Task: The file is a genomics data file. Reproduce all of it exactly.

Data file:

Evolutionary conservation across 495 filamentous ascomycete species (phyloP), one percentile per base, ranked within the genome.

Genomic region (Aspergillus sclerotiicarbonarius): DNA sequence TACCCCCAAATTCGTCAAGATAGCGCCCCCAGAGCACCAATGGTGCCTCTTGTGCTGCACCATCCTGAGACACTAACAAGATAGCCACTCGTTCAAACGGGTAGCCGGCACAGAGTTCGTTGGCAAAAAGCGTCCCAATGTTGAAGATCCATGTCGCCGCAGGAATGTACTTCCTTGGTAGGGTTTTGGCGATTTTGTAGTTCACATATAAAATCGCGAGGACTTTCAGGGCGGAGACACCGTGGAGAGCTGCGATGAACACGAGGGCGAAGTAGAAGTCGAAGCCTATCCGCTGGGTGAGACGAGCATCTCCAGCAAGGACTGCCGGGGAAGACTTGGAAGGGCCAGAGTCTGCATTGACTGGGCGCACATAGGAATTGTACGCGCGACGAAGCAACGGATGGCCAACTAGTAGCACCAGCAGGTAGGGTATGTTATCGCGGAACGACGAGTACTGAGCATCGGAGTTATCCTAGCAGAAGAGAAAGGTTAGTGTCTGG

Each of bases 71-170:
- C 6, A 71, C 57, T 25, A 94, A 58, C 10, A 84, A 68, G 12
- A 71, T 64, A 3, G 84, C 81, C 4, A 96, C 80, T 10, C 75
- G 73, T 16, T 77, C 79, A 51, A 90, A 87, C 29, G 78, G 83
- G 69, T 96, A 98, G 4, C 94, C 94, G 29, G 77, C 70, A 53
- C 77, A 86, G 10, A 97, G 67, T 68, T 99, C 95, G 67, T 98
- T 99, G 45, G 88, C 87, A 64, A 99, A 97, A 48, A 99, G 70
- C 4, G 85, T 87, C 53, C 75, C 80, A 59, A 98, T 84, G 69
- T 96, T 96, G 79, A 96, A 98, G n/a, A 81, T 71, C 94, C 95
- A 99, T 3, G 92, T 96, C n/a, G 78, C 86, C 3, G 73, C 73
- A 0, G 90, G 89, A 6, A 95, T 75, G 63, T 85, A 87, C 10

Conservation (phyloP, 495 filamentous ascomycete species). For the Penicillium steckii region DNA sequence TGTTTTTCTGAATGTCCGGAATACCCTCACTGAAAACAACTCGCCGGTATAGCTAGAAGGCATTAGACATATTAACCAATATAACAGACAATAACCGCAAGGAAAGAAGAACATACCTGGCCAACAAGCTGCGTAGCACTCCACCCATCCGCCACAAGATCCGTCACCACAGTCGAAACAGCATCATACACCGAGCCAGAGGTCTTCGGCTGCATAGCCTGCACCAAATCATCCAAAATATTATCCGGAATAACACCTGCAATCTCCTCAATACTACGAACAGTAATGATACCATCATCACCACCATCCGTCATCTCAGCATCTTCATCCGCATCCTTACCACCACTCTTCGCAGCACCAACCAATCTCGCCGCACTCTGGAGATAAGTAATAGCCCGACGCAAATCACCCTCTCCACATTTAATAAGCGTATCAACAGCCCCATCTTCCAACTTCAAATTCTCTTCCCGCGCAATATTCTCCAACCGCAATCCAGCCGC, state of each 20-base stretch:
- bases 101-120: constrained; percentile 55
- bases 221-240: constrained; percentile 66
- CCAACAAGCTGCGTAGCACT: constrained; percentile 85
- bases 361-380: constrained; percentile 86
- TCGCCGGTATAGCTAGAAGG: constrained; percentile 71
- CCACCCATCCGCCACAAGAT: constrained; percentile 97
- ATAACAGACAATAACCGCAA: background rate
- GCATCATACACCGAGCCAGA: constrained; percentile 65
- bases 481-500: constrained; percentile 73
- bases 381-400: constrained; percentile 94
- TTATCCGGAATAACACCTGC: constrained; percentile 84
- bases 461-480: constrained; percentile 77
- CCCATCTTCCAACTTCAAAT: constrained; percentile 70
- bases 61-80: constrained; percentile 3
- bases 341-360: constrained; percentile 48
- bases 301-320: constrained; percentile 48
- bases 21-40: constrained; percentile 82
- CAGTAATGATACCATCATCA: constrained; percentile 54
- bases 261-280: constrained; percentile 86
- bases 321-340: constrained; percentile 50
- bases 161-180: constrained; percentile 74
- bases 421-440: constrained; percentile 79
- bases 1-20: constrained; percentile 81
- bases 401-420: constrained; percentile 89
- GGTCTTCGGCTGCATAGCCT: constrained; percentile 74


Evolutionary conservation across 495 filamentous ascomycete species (phyloP), one percentile per base, ranked within the genome.

Genomic region (Aspergillus sclerotiicarbonarius): DNA sequence TACCCCCAAATTCGTCAAGATAGCGCCCCCAGAGCACCAATGGTGCCTCTTGTGCTGCACCATCCTGAGACACTAACAAGATAGCCACTCGTTCAAACGGGTAGCCGGCACAGAGTTCGTTGGCAAAAAGCGTCCCAATGTTGAAGATCCATGTCGCCGCAGGAATGTACTTCCTTGGTAGGGTTTTGGCGATTTTGTAGTTCACATATAAAATCGCGAGGACTTTCAGGGCGGAGACACCGTGGAGAGCTGCGATGAACACGAGGGCGAAGTAGAAGTCGAAGCCTATCCGCTGGGTGAGACGAGCATCTCCAGCAAGGACTGCCGGGGAAGACTTGGAAGGGCCAGAGTCTGCATTGACTGGGCGCACATAGGAATTGTACGCGCGACGAAGCAACGGATGGCCAACTAGTAGCACCAGCAGGTAGGGTATGTTATCGCGGAACGACGAGTACTGAGCATCGGAGTTATCCTAGCAGAAGAGAAAGGTTAGTGTCTGG

Each of bases 71-170:
- C 6, A 71, C 57, T 25, A 94, A 58, C 10, A 84, A 68, G 12
- A 71, T 64, A 3, G 84, C 81, C 4, A 96, C 80, T 10, C 75
- G 73, T 16, T 77, C 79, A 51, A 90, A 87, C 29, G 78, G 83
- G 69, T 96, A 98, G 4, C 94, C 94, G 29, G 77, C 70, A 53
- C 77, A 86, G 10, A 97, G 67, T 68, T 99, C 95, G 67, T 98
- T 99, G 45, G 88, C 87, A 64, A 99, A 97, A 48, A 99, G 70
- C 4, G 85, T 87, C 53, C 75, C 80, A 59, A 98, T 84, G 69
- T 96, T 96, G 79, A 96, A 98, G n/a, A 81, T 71, C 94, C 95
- A 99, T 3, G 92, T 96, C n/a, G 78, C 86, C 3, G 73, C 73
- A 0, G 90, G 89, A 6, A 95, T 75, G 63, T 85, A 87, C 10

Conservation (phyloP, 495 filamentous ascomycete species). For the Penicillium steckii region DNA sequence TGTTTTTCTGAATGTCCGGAATACCCTCACTGAAAACAACTCGCCGGTATAGCTAGAAGGCATTAGACATATTAACCAATATAACAGACAATAACCGCAAGGAAAGAAGAACATACCTGGCCAACAAGCTGCGTAGCACTCCACCCATCCGCCACAAGATCCGTCACCACAGTCGAAACAGCATCATACACCGAGCCAGAGGTCTTCGGCTGCATAGCCTGCACCAAATCATCCAAAATATTATCCGGAATAACACCTGCAATCTCCTCAATACTACGAACAGTAATGATACCATCATCACCACCATCCGTCATCTCAGCATCTTCATCCGCATCCTTACCACCACTCTTCGCAGCACCAACCAATCTCGCCGCACTCTGGAGATAAGTAATAGCCCGACGCAAATCACCCTCTCCACATTTAATAAGCGTATCAACAGCCCCATCTTCCAACTTCAAATTCTCTTCCCGCGCAATATTCTCCAACCGCAATCCAGCCGC, state of each 20-base stretch:
- bases 101-120: constrained; percentile 55
- bases 221-240: constrained; percentile 66
- CCAACAAGCTGCGTAGCACT: constrained; percentile 85
- bases 361-380: constrained; percentile 86
- TCGCCGGTATAGCTAGAAGG: constrained; percentile 71
- CCACCCATCCGCCACAAGAT: constrained; percentile 97
- ATAACAGACAATAACCGCAA: background rate
- GCATCATACACCGAGCCAGA: constrained; percentile 65
- bases 481-500: constrained; percentile 73
- bases 381-400: constrained; percentile 94
- TTATCCGGAATAACACCTGC: constrained; percentile 84
- bases 461-480: constrained; percentile 77
- CCCATCTTCCAACTTCAAAT: constrained; percentile 70
- bases 61-80: constrained; percentile 3
- bases 341-360: constrained; percentile 48
- bases 301-320: constrained; percentile 48
- bases 21-40: constrained; percentile 82
- CAGTAATGATACCATCATCA: constrained; percentile 54
- bases 261-280: constrained; percentile 86
- bases 321-340: constrained; percentile 50
- bases 161-180: constrained; percentile 74
- bases 421-440: constrained; percentile 79
- bases 1-20: constrained; percentile 81
- bases 401-420: constrained; percentile 89
- GGTCTTCGGCTGCATAGCCT: constrained; percentile 74